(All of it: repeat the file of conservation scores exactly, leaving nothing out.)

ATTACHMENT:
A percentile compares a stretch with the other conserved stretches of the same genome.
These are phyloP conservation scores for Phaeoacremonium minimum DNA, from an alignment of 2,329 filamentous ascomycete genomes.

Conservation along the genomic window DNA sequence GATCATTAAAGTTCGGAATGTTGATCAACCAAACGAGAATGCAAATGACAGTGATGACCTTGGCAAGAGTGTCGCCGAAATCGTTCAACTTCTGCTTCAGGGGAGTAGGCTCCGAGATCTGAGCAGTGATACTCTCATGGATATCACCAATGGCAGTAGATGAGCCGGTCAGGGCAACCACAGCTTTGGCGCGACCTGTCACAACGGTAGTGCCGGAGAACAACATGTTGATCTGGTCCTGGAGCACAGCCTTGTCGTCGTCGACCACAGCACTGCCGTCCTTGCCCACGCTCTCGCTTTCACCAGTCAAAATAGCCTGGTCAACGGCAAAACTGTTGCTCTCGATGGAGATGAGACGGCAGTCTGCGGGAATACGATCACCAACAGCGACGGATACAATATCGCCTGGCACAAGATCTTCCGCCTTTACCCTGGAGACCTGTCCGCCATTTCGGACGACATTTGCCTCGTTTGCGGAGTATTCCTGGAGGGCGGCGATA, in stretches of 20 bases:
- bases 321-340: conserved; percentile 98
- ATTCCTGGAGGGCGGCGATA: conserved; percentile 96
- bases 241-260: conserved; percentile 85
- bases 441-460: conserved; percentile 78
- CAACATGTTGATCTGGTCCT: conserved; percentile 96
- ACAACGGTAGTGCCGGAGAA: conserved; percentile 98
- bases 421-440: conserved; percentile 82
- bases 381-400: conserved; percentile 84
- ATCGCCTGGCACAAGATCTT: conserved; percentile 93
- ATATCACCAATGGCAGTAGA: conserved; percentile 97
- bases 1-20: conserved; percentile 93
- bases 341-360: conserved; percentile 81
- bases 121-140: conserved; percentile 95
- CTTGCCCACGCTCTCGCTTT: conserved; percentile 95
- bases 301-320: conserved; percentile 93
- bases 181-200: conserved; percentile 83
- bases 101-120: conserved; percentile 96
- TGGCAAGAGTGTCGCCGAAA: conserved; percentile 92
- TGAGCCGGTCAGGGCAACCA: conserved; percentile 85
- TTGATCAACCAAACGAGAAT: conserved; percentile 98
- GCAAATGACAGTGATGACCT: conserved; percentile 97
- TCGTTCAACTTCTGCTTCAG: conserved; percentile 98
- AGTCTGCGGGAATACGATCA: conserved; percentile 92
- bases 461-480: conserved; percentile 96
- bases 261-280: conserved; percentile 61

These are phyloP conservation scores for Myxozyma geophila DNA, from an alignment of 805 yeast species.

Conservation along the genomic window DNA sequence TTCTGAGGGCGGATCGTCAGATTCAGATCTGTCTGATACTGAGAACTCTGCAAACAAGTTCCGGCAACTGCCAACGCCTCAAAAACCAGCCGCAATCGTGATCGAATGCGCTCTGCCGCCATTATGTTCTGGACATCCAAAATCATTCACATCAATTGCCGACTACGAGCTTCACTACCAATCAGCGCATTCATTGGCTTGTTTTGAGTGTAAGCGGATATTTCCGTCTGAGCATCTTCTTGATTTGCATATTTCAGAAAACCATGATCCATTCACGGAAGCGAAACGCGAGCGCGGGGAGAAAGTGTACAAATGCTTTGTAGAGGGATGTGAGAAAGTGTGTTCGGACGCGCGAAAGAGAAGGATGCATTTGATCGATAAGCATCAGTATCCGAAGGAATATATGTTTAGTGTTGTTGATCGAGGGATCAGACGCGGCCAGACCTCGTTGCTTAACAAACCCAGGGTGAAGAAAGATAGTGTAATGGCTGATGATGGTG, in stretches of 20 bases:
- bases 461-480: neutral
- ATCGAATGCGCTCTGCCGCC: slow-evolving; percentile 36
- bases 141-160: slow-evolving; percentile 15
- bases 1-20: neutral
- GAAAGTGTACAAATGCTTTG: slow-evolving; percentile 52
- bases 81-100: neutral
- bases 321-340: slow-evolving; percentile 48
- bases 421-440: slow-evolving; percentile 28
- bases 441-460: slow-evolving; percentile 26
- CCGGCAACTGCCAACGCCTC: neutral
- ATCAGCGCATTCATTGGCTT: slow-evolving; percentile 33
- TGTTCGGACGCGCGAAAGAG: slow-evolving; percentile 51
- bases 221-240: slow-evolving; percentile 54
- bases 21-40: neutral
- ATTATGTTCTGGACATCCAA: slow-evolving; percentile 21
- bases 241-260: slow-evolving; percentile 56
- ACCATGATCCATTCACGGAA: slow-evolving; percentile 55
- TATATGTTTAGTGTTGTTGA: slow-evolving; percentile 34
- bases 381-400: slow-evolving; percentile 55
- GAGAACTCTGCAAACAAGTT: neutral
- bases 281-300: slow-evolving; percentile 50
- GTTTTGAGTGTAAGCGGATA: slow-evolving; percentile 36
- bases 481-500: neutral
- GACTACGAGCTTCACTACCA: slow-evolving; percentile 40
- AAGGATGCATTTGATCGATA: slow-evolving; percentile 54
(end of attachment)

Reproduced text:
A percentile compares a stretch with the other conserved stretches of the same genome.
These are phyloP conservation scores for Phaeoacremonium minimum DNA, from an alignment of 2,329 filamentous ascomycete genomes.

Conservation along the genomic window DNA sequence GATCATTAAAGTTCGGAATGTTGATCAACCAAACGAGAATGCAAATGACAGTGATGACCTTGGCAAGAGTGTCGCCGAAATCGTTCAACTTCTGCTTCAGGGGAGTAGGCTCCGAGATCTGAGCAGTGATACTCTCATGGATATCACCAATGGCAGTAGATGAGCCGGTCAGGGCAACCACAGCTTTGGCGCGACCTGTCACAACGGTAGTGCCGGAGAACAACATGTTGATCTGGTCCTGGAGCACAGCCTTGTCGTCGTCGACCACAGCACTGCCGTCCTTGCCCACGCTCTCGCTTTCACCAGTCAAAATAGCCTGGTCAACGGCAAAACTGTTGCTCTCGATGGAGATGAGACGGCAGTCTGCGGGAATACGATCACCAACAGCGACGGATACAATATCGCCTGGCACAAGATCTTCCGCCTTTACCCTGGAGACCTGTCCGCCATTTCGGACGACATTTGCCTCGTTTGCGGAGTATTCCTGGAGGGCGGCGATA, in stretches of 20 bases:
- bases 321-340: conserved; percentile 98
- ATTCCTGGAGGGCGGCGATA: conserved; percentile 96
- bases 241-260: conserved; percentile 85
- bases 441-460: conserved; percentile 78
- CAACATGTTGATCTGGTCCT: conserved; percentile 96
- ACAACGGTAGTGCCGGAGAA: conserved; percentile 98
- bases 421-440: conserved; percentile 82
- bases 381-400: conserved; percentile 84
- ATCGCCTGGCACAAGATCTT: conserved; percentile 93
- ATATCACCAATGGCAGTAGA: conserved; percentile 97
- bases 1-20: conserved; percentile 93
- bases 341-360: conserved; percentile 81
- bases 121-140: conserved; percentile 95
- CTTGCCCACGCTCTCGCTTT: conserved; percentile 95
- bases 301-320: conserved; percentile 93
- bases 181-200: conserved; percentile 83
- bases 101-120: conserved; percentile 96
- TGGCAAGAGTGTCGCCGAAA: conserved; percentile 92
- TGAGCCGGTCAGGGCAACCA: conserved; percentile 85
- TTGATCAACCAAACGAGAAT: conserved; percentile 98
- GCAAATGACAGTGATGACCT: conserved; percentile 97
- TCGTTCAACTTCTGCTTCAG: conserved; percentile 98
- AGTCTGCGGGAATACGATCA: conserved; percentile 92
- bases 461-480: conserved; percentile 96
- bases 261-280: conserved; percentile 61

These are phyloP conservation scores for Myxozyma geophila DNA, from an alignment of 805 yeast species.

Conservation along the genomic window DNA sequence TTCTGAGGGCGGATCGTCAGATTCAGATCTGTCTGATACTGAGAACTCTGCAAACAAGTTCCGGCAACTGCCAACGCCTCAAAAACCAGCCGCAATCGTGATCGAATGCGCTCTGCCGCCATTATGTTCTGGACATCCAAAATCATTCACATCAATTGCCGACTACGAGCTTCACTACCAATCAGCGCATTCATTGGCTTGTTTTGAGTGTAAGCGGATATTTCCGTCTGAGCATCTTCTTGATTTGCATATTTCAGAAAACCATGATCCATTCACGGAAGCGAAACGCGAGCGCGGGGAGAAAGTGTACAAATGCTTTGTAGAGGGATGTGAGAAAGTGTGTTCGGACGCGCGAAAGAGAAGGATGCATTTGATCGATAAGCATCAGTATCCGAAGGAATATATGTTTAGTGTTGTTGATCGAGGGATCAGACGCGGCCAGACCTCGTTGCTTAACAAACCCAGGGTGAAGAAAGATAGTGTAATGGCTGATGATGGTG, in stretches of 20 bases:
- bases 461-480: neutral
- ATCGAATGCGCTCTGCCGCC: slow-evolving; percentile 36
- bases 141-160: slow-evolving; percentile 15
- bases 1-20: neutral
- GAAAGTGTACAAATGCTTTG: slow-evolving; percentile 52
- bases 81-100: neutral
- bases 321-340: slow-evolving; percentile 48
- bases 421-440: slow-evolving; percentile 28
- bases 441-460: slow-evolving; percentile 26
- CCGGCAACTGCCAACGCCTC: neutral
- ATCAGCGCATTCATTGGCTT: slow-evolving; percentile 33
- TGTTCGGACGCGCGAAAGAG: slow-evolving; percentile 51
- bases 221-240: slow-evolving; percentile 54
- bases 21-40: neutral
- ATTATGTTCTGGACATCCAA: slow-evolving; percentile 21
- bases 241-260: slow-evolving; percentile 56
- ACCATGATCCATTCACGGAA: slow-evolving; percentile 55
- TATATGTTTAGTGTTGTTGA: slow-evolving; percentile 34
- bases 381-400: slow-evolving; percentile 55
- GAGAACTCTGCAAACAAGTT: neutral
- bases 281-300: slow-evolving; percentile 50
- GTTTTGAGTGTAAGCGGATA: slow-evolving; percentile 36
- bases 481-500: neutral
- GACTACGAGCTTCACTACCA: slow-evolving; percentile 40
- AAGGATGCATTTGATCGATA: slow-evolving; percentile 54